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30 November, 2001

I met with Dr. Jim Raymond and lab assistant Mical Samuelson in the Crary Lab at the McMurdo Research Station.

Dr. Jim Raymond, a research scientist with the University of Nevada Las Vegas, is conducting research on sea algae at various locations along the continental coastline of Antarctica. His team travels by helicopter to nearby areas in the vicinity of McMurdo Sound (near Cape Evans and Granite Harbor) to collect sea ice and algae (diatoms) samples from drilled holes in the sea ice. The focus of Dr. Raymond's research is to study the ice active substances (IAS) produced by sea ice diatoms. These substances have the ability to prevent freeze-thaw damage in the cells of algae.

I found his research interesting because I was amazed to see algae "surviving" under the ice while at Explorers Cove. How could anything possibly live in the harsh cold climate of Antarctica? By analyzing these substances, Dr. Raymond may possibly determine the makeup of the ice-binding molecules that appear to have antifreeze type proteins similar to the antifreeze properties of the fish that live in the Southern Ocean.

These molecules are only associated with algae in icy waters. As the molecules bind to ice crystals, the IAS prevents recrystallization of ice and interferes with crystal growth as it sticks to ice. Ice first grows rapidly and forms tiny micro crystals over hours and days. Little crystals fuse into bigger crystals. During the fusion/ recrystalization process, the cell wall may be damaged. The molecules (glycoproteins), which are part protein and part carbohydrates, may help to preserve the cell in some way, possibly by binding to the ice crystals. Dr. Raymond will study how these molecules affect the diatoms' survival, and how diatoms survive the freeze/thaw process.

Dr. Raymond studies algae (diatoms) attached to the bottom of the ice. A jiffy drill is used to go through the ice in order to get algae off the top of the surface as it comes up. Dr. Raymond's team gets the algae growing on the underside of the ice before the ice melts. Seawater is added to prevent the salinity from changing. Dr. Raymond's three-year project will attempt to determine the origin, seasonality, and functions of these molecules. Antarctica has the richest diatom population in the world. Photosynthesis in this part of the world usually starts in late October. (Photosynthesis is the process in which plants containing chlorophyll use energy from the sun to convert carbon dioxide from the air along with water to make simple sugars for food.) Dr. Raymond's study is important because algae is an important base of the food chain. In these Antarctic waters, photosynthesis takes place as light gets through the ice. Snow cover has a big effect: light can still get through two inches of snow cover, but four inches of snow will prevent light from reaching the algae. (Since thicker ice will have fewer algae, Dr. Raymond's team drills through thin ice). A huge bloom of algae will take place in spring. Although 99% of algae cells may die during the winter months, only 1% is needed to survive. Brown algae indicate that the algae is getting and absorbing sunlight. (Black shows 100% efficient light).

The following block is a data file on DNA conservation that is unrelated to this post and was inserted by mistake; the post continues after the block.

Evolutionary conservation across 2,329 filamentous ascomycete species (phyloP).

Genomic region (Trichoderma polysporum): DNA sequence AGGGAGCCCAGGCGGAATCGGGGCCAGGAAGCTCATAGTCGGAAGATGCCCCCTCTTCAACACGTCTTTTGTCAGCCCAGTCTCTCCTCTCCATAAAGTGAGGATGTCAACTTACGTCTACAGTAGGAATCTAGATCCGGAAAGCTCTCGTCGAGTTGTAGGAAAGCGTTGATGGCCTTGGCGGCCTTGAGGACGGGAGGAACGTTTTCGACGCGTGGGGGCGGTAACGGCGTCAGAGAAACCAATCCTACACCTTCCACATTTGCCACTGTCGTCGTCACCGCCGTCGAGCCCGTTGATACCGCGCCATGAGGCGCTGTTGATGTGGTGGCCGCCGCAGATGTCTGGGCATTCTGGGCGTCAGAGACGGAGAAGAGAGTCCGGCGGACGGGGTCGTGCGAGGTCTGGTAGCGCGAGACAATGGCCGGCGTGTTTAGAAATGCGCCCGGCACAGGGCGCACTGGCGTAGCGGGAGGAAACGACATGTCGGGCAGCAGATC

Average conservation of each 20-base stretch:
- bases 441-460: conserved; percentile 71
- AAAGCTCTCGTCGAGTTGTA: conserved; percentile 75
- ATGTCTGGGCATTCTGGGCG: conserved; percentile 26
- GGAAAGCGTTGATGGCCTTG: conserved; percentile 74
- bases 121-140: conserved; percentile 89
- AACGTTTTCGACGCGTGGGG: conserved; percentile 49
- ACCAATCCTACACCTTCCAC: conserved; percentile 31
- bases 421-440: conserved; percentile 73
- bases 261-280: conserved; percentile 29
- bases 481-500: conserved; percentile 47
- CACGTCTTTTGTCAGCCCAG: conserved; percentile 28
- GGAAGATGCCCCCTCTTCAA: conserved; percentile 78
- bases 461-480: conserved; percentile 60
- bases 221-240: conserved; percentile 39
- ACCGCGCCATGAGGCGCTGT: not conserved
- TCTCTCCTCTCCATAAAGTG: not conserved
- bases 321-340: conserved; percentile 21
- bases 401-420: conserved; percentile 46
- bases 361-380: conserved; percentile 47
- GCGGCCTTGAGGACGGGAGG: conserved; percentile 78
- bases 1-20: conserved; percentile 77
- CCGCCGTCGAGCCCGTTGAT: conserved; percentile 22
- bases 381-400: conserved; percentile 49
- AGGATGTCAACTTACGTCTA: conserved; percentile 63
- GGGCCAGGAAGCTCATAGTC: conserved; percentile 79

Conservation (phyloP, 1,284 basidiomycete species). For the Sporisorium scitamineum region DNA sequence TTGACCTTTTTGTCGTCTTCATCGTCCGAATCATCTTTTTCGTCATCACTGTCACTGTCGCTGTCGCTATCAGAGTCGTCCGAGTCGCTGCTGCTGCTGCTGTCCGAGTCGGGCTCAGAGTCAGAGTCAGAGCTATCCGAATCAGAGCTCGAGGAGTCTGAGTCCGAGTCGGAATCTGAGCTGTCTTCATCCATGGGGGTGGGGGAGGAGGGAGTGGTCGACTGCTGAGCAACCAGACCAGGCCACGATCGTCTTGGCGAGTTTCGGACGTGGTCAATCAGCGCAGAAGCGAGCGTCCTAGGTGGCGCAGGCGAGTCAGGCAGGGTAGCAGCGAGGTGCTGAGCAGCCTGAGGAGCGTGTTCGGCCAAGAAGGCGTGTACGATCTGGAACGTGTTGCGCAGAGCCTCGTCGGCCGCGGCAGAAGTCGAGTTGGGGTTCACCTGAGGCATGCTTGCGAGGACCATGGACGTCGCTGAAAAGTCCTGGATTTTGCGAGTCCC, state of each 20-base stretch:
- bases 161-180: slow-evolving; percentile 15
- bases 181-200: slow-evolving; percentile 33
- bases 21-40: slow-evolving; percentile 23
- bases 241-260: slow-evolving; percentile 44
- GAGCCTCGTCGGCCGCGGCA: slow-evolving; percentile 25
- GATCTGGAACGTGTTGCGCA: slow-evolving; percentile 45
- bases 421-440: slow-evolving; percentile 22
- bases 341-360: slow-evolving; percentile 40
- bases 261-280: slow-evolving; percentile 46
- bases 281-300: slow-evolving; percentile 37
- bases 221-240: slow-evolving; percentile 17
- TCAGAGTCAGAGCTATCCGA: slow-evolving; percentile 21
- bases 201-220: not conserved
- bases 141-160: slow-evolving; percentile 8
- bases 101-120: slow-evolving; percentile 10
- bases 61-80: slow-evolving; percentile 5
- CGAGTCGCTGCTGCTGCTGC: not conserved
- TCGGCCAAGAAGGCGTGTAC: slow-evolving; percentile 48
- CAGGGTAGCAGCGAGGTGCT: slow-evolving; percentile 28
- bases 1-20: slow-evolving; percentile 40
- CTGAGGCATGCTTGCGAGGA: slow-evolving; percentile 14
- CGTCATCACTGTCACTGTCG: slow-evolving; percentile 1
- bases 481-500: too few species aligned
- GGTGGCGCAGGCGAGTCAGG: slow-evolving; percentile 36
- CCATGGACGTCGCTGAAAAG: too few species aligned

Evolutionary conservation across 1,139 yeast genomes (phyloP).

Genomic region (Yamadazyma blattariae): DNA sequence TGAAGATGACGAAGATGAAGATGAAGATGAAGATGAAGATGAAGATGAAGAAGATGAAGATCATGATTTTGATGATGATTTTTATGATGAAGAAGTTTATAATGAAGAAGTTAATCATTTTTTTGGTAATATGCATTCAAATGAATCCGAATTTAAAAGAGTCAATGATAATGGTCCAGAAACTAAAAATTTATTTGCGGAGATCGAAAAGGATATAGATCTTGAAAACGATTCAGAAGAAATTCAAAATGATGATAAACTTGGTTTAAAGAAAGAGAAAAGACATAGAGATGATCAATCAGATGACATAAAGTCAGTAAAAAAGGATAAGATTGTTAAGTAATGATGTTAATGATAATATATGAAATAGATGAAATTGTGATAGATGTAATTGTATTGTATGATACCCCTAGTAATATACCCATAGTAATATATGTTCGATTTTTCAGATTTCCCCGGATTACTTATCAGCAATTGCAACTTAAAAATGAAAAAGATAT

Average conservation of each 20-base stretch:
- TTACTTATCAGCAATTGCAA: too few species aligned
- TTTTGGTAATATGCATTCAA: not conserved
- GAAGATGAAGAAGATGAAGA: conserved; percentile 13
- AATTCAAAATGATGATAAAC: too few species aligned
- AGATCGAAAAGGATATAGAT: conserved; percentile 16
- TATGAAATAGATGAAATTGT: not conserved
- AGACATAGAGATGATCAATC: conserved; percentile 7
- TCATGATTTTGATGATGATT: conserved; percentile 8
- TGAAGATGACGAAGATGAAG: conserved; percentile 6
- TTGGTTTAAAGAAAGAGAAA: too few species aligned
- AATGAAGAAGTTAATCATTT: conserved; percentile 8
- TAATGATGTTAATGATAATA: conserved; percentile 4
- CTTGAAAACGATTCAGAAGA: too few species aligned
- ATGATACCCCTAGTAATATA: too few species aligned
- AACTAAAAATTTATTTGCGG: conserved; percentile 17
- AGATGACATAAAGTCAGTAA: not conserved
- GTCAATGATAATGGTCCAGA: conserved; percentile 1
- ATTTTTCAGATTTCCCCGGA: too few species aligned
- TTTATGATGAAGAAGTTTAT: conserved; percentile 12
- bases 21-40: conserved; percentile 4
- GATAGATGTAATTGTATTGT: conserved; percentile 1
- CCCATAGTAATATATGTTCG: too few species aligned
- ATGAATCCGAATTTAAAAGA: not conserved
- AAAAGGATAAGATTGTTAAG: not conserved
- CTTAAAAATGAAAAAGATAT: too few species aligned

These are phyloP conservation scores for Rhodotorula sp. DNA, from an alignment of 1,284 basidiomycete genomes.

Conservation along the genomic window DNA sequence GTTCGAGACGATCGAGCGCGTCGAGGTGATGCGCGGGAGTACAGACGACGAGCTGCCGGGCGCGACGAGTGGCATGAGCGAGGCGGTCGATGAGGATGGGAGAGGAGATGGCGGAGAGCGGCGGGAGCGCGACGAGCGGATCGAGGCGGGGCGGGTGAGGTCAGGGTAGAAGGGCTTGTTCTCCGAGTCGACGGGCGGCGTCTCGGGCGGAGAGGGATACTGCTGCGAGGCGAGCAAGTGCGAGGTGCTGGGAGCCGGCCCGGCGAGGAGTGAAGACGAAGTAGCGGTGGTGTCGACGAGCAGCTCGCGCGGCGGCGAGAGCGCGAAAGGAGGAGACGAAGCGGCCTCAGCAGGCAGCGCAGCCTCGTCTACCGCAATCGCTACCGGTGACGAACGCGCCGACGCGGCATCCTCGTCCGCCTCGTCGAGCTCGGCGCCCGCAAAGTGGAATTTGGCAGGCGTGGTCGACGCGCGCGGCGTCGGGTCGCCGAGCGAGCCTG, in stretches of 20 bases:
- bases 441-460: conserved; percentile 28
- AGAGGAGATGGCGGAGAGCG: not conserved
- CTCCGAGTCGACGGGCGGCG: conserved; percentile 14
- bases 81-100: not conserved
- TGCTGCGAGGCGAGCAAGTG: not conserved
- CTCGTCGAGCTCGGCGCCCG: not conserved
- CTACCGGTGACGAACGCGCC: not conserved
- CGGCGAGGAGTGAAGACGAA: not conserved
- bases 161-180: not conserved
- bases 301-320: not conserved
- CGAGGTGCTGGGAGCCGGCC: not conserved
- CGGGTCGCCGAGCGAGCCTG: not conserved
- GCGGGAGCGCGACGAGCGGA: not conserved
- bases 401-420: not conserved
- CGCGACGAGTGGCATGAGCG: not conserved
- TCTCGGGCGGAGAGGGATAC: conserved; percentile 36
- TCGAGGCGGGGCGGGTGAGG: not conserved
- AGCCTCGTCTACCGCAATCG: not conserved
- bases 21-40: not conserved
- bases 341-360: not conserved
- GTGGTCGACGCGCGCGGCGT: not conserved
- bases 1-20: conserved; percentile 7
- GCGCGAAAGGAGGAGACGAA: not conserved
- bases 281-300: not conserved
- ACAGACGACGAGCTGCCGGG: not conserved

These two ice blocks are in the 20 degree freezer at the Crary Lab.

After getting the diatom samples from the sea ice, the brown ice is melted to get the brown algae out. It is frozen again at 20 degrees, then 5 degrees Fahrenheit. The blocks of ice will be centrifuged (a machine will use centrifugal force to drive out water and brine (salt) in order to leave antifreeze behind). Dr. Raymond's team will study the antifreeze that sticks to the ice. Dr. Raymond explained that the diatoms produce the antifreeze, and it is released from the cells into the briny seawater in which they live. Since it is now outside of the cells, it is said to be extracellular. Dr. Raymond melts the ice, and the cells fall to the bottom because they are heavy. Then the liquid on top is harvested. It has the antifreeze in it. This is frozen into blocks in the first part of the purification process.

Dr. Raymond's team makes ice crystals by freezing water in these pots. An ice crystal from this frozen ice (photo below) will be submerged in a solution of the antifreeze. Dr. Raymond said that the temperature is just low enough for the ice crystal to grow. The antifreeze in solution binds to the ice crystal, which makes the ice grow in funny shapes. The ice grows smoothly without the antifreeze.

Slivers from these beautiful crystals will be used to test the antifreeze in the melted solution.

Dr. Raymond is holding a sliver of an ice crystal at the tip of this instrument to be viewed under the microscope.

"Spike" is checking out the microscope with the ice sliver. Dr. Raymond will purify and analyze ice active substances at the Crary Lab in McMurdo Research Station, as well as send some samples to his home institution for further analysis. Freeze/thaw is bad on organisms, so the molecules in the ice layers where these diatoms are found are essential in preventing freeze/thaw damage and aid in the survival of algae living in extreme cold environments.

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